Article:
Sunday, February 26, 2006

Divesting Our Timidity

The familiar pattern of American Jews - those who care - being more on edge about Israel than the Israelis seems to have changed. Ever since the creation of the State, while we in the U.S. fretted about each scrap of bad news and more than a few of us were often in a state of mild paranoia, Israelis appeared relaxed as they went about their chores, knowing that they lived in a dangerous neighborhood and there was little that they could do about that. It's now the Israelis who are jittery, at least that's what I sense as I write this column from Israel, six months after my last trip which coincided with the Gaza withdrawal.

Gaza has something to do with the changed mood. Getting out earned Ariel Sharon a trip to several European capitals where those who always said that he was a bad guy now said nice things about him, but it earned Israel little respite from attack. Terrorists have established more than a foothold in what Israel abandoned. Hamas is riding high and Mr. Wolfensohn is busy shnorring for the Palestinians. It's not a happy picture.

Israel will have to deal with Hamas as part of its Middle East diplomacy. The U.S. is doing its best to bolster Ehud Olmert and Kadima by taking a tough stand on Hamas, yet my bet is that after the votes for the Knesset are counted and a new government is formed, geopolitical realities will dictate a new tone from Washington and Ms. Rice will once more put the squeeze on Israel.

While Hamas merits loathing, the fear and trembling now evident in Israel arises far more from Iran and the cover it is getting from Russia and certain Western democracies. Given Israel's capacity to respond and the likelihood of a harsh U.S. reaction should Iran take offensive action, it is highly unlikely that Israel will be endangered. Unfortunately, "highly unlikely" is not a sufficient safety net when nuclear weapons are available to a country that has reached the level of moral depravity attained by Iran.

Reading Israeli newspapers is an exercise in selecting what dire news to focus on, whether the madness gripping the Islamic world, the implications for Israel of spreading Iraqi instability, or danger signals in Egypt and Jordan. Any new problem in Islam somehow ends up at Israel's doorstep, which is a key lesson of the Danish cartoon conflagration. Islamic rage has a thousand faces, each ugly and each pointing nastily at Israel.

The divestment campaign is icing on the poisoned concoction of anti-Israel hatred. It has made progress in the U.S., yet what we face here is nothing compared to the virus that is spreading in Europe. Nominally, divestment is an economic tactic aimed at pressuring Israel to make concessions. At its core, it is the equivalent of Hamas' denial of Israel's legitimacy. As many have noted, in a world that has an abundance of autocratic regimes, Israel alone is singled out for constant opprobrium, invariably by those who wrap themselves in the mantle of democracy and human rights. Score one more for liberal hypocrisy.

As bad as divestment activities are, it is yet more disheartening to ponder the response of its opponents, of those who advocate for Israel. There is an excess of gentility, of writing letters to newspapers and other publications, of organizational statements, of other rhetorical devices that are familiar tools in the arsenal of the impotent. We need more passion and more anger and, yes, even a dose of paranoia. We need to stop defending Israel or making excuses for this or that happening or policy and instead we need to challenge the moral credentials of the fig-leafed charlatans who in the name of human rights are themselves morally rotten to the core. We need to take on far more forcefully the academics, clergy, journalists and the rest who are Israel-haters.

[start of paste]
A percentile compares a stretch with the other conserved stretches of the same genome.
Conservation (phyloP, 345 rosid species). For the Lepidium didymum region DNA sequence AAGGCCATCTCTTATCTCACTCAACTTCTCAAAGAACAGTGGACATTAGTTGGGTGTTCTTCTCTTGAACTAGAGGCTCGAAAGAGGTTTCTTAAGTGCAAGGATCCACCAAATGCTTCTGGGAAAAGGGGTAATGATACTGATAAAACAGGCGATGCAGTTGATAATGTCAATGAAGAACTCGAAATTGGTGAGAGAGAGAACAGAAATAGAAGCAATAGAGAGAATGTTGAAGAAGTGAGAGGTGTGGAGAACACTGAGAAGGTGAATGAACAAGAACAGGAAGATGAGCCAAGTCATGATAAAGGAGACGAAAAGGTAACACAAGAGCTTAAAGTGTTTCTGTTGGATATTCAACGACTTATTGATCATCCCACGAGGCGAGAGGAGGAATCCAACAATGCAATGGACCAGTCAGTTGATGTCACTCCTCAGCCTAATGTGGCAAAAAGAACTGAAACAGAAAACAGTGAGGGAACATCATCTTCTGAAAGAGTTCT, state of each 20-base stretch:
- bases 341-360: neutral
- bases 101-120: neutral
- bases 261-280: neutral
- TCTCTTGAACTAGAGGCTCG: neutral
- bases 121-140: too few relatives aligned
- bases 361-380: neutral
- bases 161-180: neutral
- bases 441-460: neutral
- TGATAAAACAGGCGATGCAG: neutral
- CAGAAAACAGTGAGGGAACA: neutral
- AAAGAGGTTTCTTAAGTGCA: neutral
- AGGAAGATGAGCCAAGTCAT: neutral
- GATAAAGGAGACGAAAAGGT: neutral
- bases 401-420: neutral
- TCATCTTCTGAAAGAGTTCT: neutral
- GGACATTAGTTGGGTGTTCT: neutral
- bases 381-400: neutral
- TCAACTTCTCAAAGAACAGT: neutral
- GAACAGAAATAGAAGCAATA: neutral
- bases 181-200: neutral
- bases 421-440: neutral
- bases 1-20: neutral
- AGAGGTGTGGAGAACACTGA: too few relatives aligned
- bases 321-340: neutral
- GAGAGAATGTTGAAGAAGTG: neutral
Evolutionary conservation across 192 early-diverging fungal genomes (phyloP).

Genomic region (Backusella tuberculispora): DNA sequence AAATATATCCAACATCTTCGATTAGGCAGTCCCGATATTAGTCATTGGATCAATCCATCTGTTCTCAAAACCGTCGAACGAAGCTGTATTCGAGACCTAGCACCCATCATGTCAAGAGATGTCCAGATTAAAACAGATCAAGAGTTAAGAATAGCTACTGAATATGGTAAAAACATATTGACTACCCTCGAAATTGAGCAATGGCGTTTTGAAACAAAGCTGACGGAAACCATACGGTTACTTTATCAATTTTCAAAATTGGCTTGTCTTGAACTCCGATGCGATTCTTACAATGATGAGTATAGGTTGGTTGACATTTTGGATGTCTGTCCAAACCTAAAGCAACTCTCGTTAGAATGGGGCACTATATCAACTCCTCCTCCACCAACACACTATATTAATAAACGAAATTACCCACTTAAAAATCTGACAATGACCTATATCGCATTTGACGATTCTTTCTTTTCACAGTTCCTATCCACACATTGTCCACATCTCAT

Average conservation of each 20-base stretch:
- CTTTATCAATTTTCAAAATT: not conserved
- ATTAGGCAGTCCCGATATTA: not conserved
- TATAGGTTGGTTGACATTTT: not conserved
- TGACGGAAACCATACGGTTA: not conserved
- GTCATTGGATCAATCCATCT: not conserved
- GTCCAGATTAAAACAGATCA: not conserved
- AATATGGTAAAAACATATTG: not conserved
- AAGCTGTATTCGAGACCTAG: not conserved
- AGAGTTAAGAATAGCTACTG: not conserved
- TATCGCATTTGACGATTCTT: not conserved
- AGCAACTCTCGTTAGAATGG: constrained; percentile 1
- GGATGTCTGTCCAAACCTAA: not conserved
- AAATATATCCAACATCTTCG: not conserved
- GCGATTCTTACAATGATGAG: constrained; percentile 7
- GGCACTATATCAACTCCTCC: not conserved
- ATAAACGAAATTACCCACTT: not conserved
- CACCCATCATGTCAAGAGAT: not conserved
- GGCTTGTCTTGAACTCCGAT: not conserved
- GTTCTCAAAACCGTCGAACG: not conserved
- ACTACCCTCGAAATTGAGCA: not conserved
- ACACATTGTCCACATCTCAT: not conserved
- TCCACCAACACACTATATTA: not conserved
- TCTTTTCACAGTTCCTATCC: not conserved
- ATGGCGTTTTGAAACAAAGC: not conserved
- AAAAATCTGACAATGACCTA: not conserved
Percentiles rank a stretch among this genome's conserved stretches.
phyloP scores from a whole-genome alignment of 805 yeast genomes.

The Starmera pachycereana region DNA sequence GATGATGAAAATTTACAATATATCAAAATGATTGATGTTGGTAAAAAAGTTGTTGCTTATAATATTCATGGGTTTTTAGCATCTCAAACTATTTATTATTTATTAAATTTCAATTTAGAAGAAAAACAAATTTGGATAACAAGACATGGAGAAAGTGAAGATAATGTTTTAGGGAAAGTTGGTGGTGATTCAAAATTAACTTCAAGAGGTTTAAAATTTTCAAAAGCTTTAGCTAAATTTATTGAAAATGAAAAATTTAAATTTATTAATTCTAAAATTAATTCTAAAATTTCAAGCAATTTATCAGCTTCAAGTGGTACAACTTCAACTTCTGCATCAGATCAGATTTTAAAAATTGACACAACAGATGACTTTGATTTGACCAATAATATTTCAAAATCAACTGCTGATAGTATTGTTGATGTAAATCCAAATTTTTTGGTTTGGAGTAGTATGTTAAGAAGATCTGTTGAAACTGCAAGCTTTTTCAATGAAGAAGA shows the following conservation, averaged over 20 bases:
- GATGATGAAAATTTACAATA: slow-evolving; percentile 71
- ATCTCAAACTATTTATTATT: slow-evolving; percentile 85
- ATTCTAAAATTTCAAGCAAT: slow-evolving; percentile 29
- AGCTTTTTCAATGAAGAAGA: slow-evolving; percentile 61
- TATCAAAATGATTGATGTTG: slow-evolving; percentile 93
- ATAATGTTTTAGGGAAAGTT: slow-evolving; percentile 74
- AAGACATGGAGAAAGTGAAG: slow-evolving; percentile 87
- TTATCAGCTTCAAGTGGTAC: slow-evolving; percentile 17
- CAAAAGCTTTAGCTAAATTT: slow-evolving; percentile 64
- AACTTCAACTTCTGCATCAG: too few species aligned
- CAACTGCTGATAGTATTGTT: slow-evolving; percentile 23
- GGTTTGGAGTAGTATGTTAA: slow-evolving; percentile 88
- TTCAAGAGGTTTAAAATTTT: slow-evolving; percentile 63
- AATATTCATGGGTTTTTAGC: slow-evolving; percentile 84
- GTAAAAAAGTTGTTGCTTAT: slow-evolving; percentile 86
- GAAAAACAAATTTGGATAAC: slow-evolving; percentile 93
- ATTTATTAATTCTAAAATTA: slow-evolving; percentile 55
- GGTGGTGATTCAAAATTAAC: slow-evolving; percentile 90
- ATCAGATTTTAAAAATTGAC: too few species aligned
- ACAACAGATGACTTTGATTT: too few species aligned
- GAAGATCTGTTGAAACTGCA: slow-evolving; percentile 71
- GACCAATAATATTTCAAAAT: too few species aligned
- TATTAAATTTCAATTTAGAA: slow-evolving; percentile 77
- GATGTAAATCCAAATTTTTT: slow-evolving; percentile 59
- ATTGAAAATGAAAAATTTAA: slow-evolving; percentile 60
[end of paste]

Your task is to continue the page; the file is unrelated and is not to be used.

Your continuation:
This includes the fifth columnists in Israel, led by the Judaism-haters and Israel-haters at Haaretz who without let-up attack Israel. It is of note that the Haaretz campaign runs on two parallel tracks, with the newspaper's anti-religious stance operating side-by-side with its anti-Israel stance. I have not seen a single issue of Haaretz that did not include at least one article - often there are more - beating up on the Jewish State and claiming that what is being done for compelling security reasons is deserving of strong condemnation. In Haaretz' perverted worldview, terrorists, suicide bombers, Iran, Islamic rage, the encirclement of Israel by enemies are all no more than trivial pursuits.

Haaretz is, in short, a source - even a finishing school - for diplomats and journalists to be taught anti-Israel sentiments. Many of us are exercised over what we regard as biased reporting on Israel in major U.S. newspapers, including the Washington Post, Boston Globe, Los Angeles Times and, of course, the newspaper we most like to hate, the New York Times. What appears in these publications ain't nothing compared to the daily swill emitted by Haaretz. In any case, reporters at these newspapers take their cue from what they read in the English edition of Haaretz and what they send back is diluted when compared to the original source.

Haaretz gives aid and comfort to the divestment rabble. I do not know what the rules of the game are in journalism, whether there is an understanding that newspapers do not point fingers at each other. I sense a growing tendency in the U.S. for publications to criticize what appears elsewhere. Whatever the journalistic culture in Israel, we in this country should not be restricted. American Jewish media should speak out against Haaretz's deprecations. Irrespective of what our newspapers do, we need to divest our timidity. It's time for us to take off our kid gloves and use sharper language against the Europeans and others who promote divestment and against the newspaper that nurtures this movement.